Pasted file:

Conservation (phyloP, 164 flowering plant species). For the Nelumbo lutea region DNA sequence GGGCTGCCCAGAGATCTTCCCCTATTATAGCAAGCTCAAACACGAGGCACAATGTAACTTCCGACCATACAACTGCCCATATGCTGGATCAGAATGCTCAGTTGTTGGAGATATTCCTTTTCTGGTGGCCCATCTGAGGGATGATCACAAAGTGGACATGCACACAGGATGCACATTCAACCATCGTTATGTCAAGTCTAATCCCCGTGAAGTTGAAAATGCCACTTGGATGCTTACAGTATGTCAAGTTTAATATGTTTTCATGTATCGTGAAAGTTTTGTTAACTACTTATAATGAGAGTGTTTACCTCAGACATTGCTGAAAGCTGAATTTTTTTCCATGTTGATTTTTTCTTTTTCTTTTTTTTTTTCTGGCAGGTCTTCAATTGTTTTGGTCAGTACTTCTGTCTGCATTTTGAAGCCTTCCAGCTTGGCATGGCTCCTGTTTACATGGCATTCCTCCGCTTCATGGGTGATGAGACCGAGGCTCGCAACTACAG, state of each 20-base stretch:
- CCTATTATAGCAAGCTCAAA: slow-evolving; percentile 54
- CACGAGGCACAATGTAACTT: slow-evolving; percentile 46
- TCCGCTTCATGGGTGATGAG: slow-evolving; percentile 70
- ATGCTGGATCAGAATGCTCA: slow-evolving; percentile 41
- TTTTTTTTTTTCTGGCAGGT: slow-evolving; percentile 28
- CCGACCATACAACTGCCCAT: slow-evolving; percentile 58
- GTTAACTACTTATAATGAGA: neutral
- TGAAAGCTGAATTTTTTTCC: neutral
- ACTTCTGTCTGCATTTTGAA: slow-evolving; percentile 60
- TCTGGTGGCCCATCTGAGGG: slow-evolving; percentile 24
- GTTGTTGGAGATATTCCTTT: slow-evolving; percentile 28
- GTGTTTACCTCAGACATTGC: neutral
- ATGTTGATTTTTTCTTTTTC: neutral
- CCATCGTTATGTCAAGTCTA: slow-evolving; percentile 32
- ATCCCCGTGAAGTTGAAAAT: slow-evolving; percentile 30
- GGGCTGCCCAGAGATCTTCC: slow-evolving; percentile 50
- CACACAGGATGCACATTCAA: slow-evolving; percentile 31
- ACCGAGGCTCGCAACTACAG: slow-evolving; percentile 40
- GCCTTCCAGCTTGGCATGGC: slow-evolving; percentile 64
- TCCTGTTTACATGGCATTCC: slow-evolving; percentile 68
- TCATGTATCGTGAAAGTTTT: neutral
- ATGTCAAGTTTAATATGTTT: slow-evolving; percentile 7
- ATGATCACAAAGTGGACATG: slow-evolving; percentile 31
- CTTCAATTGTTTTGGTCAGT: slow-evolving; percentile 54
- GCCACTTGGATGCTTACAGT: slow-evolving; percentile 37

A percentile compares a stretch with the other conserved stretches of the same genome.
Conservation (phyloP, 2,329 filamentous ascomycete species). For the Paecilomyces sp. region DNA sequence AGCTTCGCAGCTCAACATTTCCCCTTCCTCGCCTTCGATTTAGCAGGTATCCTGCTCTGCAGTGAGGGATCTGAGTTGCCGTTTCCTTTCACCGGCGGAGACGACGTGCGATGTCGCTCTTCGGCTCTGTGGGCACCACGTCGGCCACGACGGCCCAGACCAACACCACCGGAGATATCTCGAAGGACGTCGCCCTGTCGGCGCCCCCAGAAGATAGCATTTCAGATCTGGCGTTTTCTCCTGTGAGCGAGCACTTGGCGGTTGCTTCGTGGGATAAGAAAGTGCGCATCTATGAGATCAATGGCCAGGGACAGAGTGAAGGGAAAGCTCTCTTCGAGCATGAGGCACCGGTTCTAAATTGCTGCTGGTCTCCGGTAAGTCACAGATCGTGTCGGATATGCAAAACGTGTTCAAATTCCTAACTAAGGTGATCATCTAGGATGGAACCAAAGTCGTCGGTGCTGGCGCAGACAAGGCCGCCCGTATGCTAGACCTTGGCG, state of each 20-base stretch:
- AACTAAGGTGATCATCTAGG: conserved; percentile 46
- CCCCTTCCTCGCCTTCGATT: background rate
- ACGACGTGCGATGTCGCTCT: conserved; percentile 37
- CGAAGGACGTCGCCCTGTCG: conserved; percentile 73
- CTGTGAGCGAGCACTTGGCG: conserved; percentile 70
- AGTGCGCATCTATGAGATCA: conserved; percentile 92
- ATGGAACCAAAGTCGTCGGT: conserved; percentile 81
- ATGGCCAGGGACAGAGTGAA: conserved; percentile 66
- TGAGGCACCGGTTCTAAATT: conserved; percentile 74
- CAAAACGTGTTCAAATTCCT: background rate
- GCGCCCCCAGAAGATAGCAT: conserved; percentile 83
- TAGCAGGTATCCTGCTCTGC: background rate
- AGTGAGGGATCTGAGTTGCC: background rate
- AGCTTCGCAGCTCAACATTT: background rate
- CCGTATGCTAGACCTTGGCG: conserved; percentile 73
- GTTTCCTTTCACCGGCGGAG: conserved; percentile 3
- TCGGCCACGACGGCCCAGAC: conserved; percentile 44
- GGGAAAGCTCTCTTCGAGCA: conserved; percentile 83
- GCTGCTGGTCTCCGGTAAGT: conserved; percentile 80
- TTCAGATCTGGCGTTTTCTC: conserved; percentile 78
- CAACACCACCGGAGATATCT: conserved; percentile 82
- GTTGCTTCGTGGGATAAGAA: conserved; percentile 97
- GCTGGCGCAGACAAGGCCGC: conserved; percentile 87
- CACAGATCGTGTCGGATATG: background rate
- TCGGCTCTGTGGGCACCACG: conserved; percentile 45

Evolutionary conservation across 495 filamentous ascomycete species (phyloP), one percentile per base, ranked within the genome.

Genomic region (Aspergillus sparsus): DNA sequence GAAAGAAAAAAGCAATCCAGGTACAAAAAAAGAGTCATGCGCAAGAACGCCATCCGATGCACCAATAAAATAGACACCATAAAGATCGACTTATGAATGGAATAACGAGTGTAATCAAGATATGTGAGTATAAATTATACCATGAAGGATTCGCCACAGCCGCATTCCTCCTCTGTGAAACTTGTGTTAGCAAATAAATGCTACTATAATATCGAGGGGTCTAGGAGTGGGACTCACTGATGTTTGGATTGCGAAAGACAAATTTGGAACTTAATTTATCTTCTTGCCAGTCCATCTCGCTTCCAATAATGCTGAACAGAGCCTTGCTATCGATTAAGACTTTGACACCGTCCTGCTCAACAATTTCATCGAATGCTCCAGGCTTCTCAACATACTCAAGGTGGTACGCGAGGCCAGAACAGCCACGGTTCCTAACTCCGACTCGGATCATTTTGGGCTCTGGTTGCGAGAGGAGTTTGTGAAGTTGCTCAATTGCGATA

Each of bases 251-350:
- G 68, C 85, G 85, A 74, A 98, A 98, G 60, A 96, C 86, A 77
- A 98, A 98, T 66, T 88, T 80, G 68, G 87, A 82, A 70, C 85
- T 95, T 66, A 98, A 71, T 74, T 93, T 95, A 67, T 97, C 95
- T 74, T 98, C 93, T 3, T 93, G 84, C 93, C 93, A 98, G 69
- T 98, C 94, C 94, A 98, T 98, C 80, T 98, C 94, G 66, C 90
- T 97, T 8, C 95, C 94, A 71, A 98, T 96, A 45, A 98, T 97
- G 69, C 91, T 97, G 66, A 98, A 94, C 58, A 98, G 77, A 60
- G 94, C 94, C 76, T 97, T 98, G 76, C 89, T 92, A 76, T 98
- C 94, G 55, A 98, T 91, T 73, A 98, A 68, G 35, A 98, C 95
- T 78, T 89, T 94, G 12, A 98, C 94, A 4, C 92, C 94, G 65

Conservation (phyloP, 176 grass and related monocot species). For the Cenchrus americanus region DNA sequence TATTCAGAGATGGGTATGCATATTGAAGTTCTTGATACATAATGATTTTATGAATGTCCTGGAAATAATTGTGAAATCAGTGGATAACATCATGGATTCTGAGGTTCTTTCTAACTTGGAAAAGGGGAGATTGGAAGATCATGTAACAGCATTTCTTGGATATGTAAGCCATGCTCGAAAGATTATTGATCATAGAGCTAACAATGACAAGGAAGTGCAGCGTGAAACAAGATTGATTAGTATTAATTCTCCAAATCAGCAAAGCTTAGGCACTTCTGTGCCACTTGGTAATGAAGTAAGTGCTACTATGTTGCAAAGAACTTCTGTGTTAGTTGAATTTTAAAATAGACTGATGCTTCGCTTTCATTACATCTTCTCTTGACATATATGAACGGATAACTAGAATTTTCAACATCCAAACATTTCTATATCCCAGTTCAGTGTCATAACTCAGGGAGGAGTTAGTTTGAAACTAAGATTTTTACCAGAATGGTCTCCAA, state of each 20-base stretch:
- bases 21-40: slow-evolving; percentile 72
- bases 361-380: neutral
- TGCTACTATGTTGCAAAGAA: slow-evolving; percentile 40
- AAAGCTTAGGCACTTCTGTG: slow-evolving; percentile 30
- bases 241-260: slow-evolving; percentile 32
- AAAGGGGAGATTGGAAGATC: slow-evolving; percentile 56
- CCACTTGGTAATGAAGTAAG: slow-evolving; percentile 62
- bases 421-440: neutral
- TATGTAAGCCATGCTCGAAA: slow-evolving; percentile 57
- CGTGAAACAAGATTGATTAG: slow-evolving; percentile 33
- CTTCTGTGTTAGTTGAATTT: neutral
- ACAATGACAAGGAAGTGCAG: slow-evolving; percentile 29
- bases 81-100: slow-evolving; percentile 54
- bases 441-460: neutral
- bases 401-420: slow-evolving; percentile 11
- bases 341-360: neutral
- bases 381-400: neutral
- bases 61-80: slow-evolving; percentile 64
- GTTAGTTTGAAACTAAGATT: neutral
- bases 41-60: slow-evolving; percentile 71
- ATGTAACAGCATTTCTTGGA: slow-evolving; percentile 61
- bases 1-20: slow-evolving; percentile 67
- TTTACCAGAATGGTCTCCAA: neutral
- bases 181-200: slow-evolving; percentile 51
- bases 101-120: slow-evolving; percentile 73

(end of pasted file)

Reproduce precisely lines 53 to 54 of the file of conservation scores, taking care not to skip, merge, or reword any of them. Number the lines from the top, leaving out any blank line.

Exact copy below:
- TCGGCTCTGTGGGCACCACG: conserved; percentile 45

Evolutionary conservation across 495 filamentous ascomycete species (phyloP), one percentile per base, ranked within the genome.